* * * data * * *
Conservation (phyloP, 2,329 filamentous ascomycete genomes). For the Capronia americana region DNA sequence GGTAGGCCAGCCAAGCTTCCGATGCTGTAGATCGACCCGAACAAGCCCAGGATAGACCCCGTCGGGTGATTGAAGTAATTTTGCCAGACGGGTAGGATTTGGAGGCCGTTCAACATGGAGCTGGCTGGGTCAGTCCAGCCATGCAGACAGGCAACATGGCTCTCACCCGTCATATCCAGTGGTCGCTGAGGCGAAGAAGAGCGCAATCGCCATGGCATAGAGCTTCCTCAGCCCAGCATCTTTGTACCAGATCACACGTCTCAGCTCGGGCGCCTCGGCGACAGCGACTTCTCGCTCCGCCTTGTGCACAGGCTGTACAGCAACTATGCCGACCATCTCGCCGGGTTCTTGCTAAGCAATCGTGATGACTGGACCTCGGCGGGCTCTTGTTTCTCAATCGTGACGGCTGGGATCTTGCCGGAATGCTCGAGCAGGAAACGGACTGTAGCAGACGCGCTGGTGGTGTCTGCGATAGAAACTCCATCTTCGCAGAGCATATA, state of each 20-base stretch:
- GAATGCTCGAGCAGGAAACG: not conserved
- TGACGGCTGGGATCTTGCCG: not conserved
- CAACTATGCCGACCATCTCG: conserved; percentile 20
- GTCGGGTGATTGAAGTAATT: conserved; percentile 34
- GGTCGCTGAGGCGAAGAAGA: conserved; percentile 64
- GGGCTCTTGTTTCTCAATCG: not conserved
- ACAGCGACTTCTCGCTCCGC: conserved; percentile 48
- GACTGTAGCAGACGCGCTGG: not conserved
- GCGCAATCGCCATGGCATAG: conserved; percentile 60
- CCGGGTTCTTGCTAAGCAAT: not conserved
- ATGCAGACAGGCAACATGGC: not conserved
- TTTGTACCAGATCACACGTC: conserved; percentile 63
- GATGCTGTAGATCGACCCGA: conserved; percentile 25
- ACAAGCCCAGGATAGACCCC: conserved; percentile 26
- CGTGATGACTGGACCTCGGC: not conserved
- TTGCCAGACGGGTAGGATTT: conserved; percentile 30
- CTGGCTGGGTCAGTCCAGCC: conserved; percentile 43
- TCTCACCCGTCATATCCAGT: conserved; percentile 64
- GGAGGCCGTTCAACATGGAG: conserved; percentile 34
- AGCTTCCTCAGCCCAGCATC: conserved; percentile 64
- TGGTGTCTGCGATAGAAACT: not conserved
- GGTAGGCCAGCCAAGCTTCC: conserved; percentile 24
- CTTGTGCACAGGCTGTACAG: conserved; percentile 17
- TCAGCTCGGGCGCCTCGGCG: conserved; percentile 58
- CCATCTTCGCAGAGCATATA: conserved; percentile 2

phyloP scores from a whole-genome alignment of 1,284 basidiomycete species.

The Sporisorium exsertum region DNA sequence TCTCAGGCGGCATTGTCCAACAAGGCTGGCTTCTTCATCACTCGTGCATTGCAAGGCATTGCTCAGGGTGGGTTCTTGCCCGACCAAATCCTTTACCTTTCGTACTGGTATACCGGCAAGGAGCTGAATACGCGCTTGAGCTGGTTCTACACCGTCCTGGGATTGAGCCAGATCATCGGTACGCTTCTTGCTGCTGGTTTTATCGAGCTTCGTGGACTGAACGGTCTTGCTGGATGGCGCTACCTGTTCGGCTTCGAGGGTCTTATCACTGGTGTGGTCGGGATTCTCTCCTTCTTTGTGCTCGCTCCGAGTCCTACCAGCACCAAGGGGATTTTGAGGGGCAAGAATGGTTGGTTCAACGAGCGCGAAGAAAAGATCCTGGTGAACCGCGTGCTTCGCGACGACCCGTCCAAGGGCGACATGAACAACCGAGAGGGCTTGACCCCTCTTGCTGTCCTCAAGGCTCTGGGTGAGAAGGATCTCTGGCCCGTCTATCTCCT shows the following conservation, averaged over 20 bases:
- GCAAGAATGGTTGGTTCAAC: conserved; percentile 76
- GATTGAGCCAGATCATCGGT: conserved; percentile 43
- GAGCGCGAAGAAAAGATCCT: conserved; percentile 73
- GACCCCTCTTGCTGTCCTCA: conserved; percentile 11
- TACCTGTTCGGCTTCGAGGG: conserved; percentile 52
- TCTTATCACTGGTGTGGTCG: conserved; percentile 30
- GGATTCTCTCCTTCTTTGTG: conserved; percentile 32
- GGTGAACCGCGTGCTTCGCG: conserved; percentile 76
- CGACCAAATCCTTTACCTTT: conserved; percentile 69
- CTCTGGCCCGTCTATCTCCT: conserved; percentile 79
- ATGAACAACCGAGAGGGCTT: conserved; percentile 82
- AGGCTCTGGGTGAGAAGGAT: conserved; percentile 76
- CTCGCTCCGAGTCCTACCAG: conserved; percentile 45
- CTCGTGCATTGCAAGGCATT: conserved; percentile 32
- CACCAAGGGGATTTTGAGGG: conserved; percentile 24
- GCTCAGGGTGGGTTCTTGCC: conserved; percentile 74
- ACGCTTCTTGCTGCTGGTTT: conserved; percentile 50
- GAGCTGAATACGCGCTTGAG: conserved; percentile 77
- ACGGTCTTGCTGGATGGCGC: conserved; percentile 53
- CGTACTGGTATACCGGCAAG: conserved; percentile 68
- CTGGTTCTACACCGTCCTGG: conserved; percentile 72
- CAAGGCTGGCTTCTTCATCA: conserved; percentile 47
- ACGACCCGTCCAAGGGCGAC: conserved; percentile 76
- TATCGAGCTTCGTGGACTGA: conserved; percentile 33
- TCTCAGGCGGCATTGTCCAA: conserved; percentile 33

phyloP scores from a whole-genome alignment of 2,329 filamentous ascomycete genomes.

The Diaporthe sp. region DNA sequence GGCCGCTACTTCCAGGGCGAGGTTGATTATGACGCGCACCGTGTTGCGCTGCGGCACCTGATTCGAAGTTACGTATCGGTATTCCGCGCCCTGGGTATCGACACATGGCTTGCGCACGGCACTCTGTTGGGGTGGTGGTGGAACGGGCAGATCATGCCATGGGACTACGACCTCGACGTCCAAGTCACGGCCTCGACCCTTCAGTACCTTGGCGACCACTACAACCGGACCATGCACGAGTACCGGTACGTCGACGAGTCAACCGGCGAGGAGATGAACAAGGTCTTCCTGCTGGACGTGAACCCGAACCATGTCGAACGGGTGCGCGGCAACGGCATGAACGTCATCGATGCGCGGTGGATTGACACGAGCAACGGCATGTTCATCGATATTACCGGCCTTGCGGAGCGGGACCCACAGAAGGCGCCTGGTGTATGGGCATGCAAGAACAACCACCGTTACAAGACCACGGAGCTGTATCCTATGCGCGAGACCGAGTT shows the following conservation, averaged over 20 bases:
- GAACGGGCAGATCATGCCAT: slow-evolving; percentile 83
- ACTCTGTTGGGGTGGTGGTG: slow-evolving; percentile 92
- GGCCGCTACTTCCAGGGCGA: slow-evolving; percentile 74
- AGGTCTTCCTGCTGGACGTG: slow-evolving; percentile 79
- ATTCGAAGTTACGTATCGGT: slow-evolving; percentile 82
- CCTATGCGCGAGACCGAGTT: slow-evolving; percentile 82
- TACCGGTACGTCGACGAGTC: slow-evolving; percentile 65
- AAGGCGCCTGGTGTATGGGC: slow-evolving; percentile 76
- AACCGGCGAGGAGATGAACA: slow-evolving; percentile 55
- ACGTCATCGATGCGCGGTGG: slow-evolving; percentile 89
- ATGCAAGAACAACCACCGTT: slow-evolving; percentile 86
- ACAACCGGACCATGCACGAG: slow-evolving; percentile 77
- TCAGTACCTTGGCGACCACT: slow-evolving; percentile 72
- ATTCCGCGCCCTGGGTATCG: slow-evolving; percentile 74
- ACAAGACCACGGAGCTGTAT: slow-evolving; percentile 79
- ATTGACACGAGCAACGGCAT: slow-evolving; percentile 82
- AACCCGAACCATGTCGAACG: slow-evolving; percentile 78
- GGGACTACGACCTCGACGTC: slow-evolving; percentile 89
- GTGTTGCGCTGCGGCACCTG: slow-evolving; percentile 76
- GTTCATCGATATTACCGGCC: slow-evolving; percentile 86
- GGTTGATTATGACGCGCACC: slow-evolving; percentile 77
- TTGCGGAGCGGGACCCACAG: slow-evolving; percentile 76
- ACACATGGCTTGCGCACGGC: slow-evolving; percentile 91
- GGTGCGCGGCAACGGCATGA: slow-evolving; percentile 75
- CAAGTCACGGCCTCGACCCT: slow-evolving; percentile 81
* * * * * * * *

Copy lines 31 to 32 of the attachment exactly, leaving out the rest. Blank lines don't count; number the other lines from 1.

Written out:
- GAGCGCGAAGAAAAGATCCT: conserved; percentile 73
- GACCCCTCTTGCTGTCCTCA: conserved; percentile 11